Dramatist in America: Letters of Maxwell Anderson, 1912-1958

By Laurence G. Avery; Maxwell Anderson | Go to book overview
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pressure comes not only from the necessities of the theatre but also from an emotional cross-wise pull the task is well-nigh impossible. Much as I sympathize with your desire to keep the play as it was I can only say that unless we look the other way for a while and let Bob function he'll be paralyzed entirely and the play will suffer.

You may answer that the play will suffer unless you are able to make certain restrictions, and that may be true. One never knows about plays, whether they'll go or why. But at this point I think you should either turn the responsibility over to Bob entirely or take it over yourself. The way things are going we are likely to emerge from rehearsals with more nervous wreckage than accomplishment.

I say this quite honestly liking Sidney's play more than I like my own, 2 and only hoping the production will honor his memory. 3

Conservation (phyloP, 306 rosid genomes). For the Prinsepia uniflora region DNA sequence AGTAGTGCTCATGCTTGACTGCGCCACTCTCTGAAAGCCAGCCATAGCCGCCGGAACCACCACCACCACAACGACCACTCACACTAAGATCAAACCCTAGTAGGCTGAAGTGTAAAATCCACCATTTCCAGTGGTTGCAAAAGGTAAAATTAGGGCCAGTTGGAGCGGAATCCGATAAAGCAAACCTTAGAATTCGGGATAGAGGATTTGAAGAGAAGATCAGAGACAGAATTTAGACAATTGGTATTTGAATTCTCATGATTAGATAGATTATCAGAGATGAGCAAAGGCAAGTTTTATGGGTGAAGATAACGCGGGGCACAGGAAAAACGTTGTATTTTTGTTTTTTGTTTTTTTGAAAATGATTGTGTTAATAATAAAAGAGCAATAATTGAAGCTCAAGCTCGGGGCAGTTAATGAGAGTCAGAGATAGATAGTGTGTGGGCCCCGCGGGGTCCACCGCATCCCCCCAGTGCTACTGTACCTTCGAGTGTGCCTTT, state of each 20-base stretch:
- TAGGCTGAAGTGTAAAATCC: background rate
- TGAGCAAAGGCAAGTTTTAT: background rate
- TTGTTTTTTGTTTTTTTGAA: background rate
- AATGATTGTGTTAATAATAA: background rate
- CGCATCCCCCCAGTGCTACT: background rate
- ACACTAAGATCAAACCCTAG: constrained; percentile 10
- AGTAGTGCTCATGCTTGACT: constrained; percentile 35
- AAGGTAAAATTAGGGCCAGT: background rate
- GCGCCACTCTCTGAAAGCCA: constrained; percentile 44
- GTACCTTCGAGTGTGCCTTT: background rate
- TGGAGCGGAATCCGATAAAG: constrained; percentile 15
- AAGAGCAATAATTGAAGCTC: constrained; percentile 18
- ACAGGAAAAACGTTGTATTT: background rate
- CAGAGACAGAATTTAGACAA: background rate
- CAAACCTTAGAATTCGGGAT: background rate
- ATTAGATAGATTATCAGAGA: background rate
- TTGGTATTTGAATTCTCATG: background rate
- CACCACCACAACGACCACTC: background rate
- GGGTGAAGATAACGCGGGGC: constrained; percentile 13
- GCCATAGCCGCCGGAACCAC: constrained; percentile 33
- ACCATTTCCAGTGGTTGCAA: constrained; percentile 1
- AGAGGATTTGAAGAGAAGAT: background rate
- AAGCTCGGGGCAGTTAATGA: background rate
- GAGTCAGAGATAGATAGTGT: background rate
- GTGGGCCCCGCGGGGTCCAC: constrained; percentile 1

Sincerely
Max

1.
Following Sidney Howard's death, Robert Sherwood attempted to revise Madam, Will You Walk? for its Playwrights' Company production, but he met continuous opposition from Polly Howard, who wished no changes in her late husband's script.
2.
Key Largo.
3.
Problems remained in the script and developed in the cast, which featured George M. Cohan. When Cohan resigned during the Baltimore tryout in mid- November, the company cancelled the production. ( T. Edward Hambleton and Norris Houghton produced Madam, Will You Walk? in 1953 and in 1955 the acting script was published by Dramatists Play Service.)

87. TO VICTOR SAMROCK

Hotel Statler
Cleveland, Ohio
[ November 7, 1939]

Dear Victor-- 1

Do you think the enclosed might be effective as a hand-bill to be distributed with programs? I'd be willing to begin with the opening night of Key Largo.

McDermott gives us a rave review here. 2

Best to the office Max

-96-

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Dramatist in America: Letters of Maxwell Anderson, 1912-1958
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